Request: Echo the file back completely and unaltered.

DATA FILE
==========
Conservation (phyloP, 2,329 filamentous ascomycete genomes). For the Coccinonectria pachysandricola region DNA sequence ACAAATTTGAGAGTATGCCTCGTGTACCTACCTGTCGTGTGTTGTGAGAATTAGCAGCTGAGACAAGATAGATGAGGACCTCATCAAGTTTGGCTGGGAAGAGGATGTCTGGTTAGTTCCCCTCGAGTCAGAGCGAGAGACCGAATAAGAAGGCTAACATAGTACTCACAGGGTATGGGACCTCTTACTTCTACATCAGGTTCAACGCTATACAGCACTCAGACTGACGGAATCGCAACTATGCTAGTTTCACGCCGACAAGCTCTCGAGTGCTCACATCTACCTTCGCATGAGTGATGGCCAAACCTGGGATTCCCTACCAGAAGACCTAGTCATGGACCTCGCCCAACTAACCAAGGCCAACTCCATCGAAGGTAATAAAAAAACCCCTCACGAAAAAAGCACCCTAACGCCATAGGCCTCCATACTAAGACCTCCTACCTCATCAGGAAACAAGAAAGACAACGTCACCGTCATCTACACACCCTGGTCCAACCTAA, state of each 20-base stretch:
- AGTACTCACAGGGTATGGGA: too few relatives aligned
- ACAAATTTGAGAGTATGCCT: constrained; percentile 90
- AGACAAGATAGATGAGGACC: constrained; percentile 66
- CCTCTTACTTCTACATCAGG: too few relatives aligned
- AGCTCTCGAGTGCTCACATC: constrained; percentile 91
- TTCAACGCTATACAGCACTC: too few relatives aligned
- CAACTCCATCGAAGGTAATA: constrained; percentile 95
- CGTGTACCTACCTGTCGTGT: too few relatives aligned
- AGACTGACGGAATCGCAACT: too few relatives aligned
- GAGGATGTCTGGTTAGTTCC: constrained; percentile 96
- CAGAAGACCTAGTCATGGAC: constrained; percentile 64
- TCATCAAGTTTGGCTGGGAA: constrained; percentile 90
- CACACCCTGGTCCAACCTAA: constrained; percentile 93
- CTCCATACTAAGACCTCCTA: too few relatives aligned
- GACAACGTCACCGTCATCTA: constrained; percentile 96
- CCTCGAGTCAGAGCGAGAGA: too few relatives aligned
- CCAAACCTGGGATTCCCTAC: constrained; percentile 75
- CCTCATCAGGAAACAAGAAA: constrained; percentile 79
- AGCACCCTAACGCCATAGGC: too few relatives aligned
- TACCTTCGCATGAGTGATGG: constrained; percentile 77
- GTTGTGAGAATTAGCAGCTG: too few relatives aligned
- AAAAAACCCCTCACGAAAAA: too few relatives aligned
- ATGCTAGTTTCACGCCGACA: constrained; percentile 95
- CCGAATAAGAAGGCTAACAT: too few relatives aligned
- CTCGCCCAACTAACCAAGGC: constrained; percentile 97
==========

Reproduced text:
Conservation (phyloP, 2,329 filamentous ascomycete genomes). For the Coccinonectria pachysandricola region DNA sequence ACAAATTTGAGAGTATGCCTCGTGTACCTACCTGTCGTGTGTTGTGAGAATTAGCAGCTGAGACAAGATAGATGAGGACCTCATCAAGTTTGGCTGGGAAGAGGATGTCTGGTTAGTTCCCCTCGAGTCAGAGCGAGAGACCGAATAAGAAGGCTAACATAGTACTCACAGGGTATGGGACCTCTTACTTCTACATCAGGTTCAACGCTATACAGCACTCAGACTGACGGAATCGCAACTATGCTAGTTTCACGCCGACAAGCTCTCGAGTGCTCACATCTACCTTCGCATGAGTGATGGCCAAACCTGGGATTCCCTACCAGAAGACCTAGTCATGGACCTCGCCCAACTAACCAAGGCCAACTCCATCGAAGGTAATAAAAAAACCCCTCACGAAAAAAGCACCCTAACGCCATAGGCCTCCATACTAAGACCTCCTACCTCATCAGGAAACAAGAAAGACAACGTCACCGTCATCTACACACCCTGGTCCAACCTAA, state of each 20-base stretch:
- AGTACTCACAGGGTATGGGA: too few relatives aligned
- ACAAATTTGAGAGTATGCCT: constrained; percentile 90
- AGACAAGATAGATGAGGACC: constrained; percentile 66
- CCTCTTACTTCTACATCAGG: too few relatives aligned
- AGCTCTCGAGTGCTCACATC: constrained; percentile 91
- TTCAACGCTATACAGCACTC: too few relatives aligned
- CAACTCCATCGAAGGTAATA: constrained; percentile 95
- CGTGTACCTACCTGTCGTGT: too few relatives aligned
- AGACTGACGGAATCGCAACT: too few relatives aligned
- GAGGATGTCTGGTTAGTTCC: constrained; percentile 96
- CAGAAGACCTAGTCATGGAC: constrained; percentile 64
- TCATCAAGTTTGGCTGGGAA: constrained; percentile 90
- CACACCCTGGTCCAACCTAA: constrained; percentile 93
- CTCCATACTAAGACCTCCTA: too few relatives aligned
- GACAACGTCACCGTCATCTA: constrained; percentile 96
- CCTCGAGTCAGAGCGAGAGA: too few relatives aligned
- CCAAACCTGGGATTCCCTAC: constrained; percentile 75
- CCTCATCAGGAAACAAGAAA: constrained; percentile 79
- AGCACCCTAACGCCATAGGC: too few relatives aligned
- TACCTTCGCATGAGTGATGG: constrained; percentile 77
- GTTGTGAGAATTAGCAGCTG: too few relatives aligned
- AAAAAACCCCTCACGAAAAA: too few relatives aligned
- ATGCTAGTTTCACGCCGACA: constrained; percentile 95
- CCGAATAAGAAGGCTAACAT: too few relatives aligned
- CTCGCCCAACTAACCAAGGC: constrained; percentile 97